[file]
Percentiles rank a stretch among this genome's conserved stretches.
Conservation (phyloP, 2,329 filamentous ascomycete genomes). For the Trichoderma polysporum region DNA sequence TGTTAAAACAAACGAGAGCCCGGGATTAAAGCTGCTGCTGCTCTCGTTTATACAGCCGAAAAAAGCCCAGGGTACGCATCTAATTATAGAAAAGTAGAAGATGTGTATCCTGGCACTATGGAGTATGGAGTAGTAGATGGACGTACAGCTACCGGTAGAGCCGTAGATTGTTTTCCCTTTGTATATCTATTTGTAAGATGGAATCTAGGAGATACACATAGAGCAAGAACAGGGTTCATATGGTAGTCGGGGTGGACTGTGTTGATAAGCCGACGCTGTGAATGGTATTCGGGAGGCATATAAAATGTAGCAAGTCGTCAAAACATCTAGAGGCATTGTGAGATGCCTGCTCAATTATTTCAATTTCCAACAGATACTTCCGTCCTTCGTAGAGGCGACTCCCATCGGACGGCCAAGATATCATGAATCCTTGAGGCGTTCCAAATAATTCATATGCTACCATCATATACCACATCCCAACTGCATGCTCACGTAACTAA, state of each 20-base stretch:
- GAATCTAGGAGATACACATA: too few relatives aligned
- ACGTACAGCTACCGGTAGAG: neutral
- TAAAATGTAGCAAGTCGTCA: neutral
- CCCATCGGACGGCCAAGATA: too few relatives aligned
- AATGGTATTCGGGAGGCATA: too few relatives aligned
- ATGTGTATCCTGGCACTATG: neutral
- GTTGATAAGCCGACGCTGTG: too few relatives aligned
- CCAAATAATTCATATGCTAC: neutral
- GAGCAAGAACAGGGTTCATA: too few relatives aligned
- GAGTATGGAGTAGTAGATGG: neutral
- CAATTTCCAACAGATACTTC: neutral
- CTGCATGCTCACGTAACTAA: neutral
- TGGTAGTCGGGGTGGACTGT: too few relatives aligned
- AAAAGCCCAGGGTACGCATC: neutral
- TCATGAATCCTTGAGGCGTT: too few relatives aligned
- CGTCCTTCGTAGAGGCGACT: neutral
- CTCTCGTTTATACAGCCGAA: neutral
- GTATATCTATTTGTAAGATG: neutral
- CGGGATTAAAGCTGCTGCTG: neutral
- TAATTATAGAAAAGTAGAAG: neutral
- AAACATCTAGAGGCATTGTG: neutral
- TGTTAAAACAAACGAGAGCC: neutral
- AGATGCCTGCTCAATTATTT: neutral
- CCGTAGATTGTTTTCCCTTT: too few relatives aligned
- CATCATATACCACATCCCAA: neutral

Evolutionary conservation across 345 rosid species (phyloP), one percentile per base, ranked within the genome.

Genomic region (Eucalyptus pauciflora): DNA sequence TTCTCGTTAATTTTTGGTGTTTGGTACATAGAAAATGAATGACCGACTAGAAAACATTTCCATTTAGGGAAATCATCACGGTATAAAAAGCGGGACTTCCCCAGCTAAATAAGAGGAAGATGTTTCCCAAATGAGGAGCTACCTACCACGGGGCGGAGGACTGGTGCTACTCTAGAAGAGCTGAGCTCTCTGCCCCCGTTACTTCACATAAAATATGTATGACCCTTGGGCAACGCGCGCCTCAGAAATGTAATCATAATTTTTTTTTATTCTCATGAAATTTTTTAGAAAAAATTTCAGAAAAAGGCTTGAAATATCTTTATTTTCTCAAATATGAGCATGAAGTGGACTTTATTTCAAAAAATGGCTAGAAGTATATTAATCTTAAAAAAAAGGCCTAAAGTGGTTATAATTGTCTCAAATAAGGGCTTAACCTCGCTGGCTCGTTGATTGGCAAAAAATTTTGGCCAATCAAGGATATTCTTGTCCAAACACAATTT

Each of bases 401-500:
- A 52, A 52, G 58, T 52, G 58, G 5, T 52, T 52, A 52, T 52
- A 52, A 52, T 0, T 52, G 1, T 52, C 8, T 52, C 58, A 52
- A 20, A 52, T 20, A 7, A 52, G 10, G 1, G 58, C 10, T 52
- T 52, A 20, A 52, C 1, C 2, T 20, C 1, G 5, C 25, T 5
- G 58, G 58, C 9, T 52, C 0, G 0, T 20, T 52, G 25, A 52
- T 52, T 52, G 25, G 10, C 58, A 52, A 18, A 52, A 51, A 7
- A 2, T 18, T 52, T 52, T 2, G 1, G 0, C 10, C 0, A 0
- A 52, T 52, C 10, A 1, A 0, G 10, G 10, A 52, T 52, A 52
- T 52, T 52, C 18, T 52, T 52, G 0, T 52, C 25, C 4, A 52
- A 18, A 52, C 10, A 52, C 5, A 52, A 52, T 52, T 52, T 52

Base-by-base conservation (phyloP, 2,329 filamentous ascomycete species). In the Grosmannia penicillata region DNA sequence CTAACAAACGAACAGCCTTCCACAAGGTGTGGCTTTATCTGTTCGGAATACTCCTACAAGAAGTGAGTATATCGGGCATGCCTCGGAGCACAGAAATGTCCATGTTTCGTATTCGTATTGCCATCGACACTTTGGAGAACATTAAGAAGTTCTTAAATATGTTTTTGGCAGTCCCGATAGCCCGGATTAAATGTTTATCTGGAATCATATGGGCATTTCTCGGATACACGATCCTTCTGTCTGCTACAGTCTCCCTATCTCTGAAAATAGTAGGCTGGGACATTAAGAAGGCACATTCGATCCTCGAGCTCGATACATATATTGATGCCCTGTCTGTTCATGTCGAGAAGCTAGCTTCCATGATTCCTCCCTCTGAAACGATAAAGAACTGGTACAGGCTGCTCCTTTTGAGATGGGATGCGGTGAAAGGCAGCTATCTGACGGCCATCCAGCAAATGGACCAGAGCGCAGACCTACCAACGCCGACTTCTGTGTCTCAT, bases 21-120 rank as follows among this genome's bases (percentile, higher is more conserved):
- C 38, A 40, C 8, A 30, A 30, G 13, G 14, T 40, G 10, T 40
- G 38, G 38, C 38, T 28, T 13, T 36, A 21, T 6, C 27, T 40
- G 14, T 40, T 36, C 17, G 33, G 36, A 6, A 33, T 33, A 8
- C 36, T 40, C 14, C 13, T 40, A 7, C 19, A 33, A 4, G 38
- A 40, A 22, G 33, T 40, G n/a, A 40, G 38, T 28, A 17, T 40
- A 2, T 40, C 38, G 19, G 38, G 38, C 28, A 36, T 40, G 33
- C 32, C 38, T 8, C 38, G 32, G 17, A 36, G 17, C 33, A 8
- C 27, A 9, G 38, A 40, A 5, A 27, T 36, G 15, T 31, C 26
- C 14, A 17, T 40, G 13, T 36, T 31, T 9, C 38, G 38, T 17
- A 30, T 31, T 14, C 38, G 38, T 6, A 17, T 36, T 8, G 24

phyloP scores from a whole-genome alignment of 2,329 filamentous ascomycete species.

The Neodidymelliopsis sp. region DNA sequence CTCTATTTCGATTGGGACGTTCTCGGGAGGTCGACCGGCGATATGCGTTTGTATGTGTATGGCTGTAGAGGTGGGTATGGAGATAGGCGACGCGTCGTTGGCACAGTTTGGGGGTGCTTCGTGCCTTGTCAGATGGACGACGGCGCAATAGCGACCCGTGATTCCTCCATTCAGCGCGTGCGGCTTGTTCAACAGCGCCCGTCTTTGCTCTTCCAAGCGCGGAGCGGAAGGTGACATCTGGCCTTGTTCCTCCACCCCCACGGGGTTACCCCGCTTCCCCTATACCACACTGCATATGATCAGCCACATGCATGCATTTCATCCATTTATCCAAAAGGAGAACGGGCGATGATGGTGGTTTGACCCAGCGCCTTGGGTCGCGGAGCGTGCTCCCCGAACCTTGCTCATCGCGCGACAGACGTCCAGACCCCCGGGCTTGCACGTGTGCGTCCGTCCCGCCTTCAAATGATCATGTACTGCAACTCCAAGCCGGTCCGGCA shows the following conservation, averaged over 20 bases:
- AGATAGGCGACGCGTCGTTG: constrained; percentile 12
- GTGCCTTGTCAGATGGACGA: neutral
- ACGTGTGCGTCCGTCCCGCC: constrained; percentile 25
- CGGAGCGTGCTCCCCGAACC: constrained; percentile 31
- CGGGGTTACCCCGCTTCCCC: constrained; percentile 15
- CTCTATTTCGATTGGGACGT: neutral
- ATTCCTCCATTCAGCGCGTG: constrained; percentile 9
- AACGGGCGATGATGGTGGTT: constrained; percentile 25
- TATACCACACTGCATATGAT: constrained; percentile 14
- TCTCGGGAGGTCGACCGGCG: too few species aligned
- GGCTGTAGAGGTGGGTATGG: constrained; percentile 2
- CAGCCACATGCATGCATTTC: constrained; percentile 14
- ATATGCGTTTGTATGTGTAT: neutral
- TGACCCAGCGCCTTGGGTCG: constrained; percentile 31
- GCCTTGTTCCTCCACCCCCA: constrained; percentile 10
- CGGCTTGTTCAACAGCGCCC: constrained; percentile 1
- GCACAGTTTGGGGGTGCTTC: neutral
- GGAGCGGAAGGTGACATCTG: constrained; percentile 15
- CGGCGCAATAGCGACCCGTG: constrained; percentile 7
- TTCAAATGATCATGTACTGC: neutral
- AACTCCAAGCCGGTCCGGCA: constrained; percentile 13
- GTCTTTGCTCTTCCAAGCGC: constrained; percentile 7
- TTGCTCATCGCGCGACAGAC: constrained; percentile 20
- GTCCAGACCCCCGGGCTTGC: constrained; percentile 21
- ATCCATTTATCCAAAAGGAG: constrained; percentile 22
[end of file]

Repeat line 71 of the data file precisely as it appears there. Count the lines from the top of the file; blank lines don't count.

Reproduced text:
- GGAGCGGAAGGTGACATCTG: constrained; percentile 15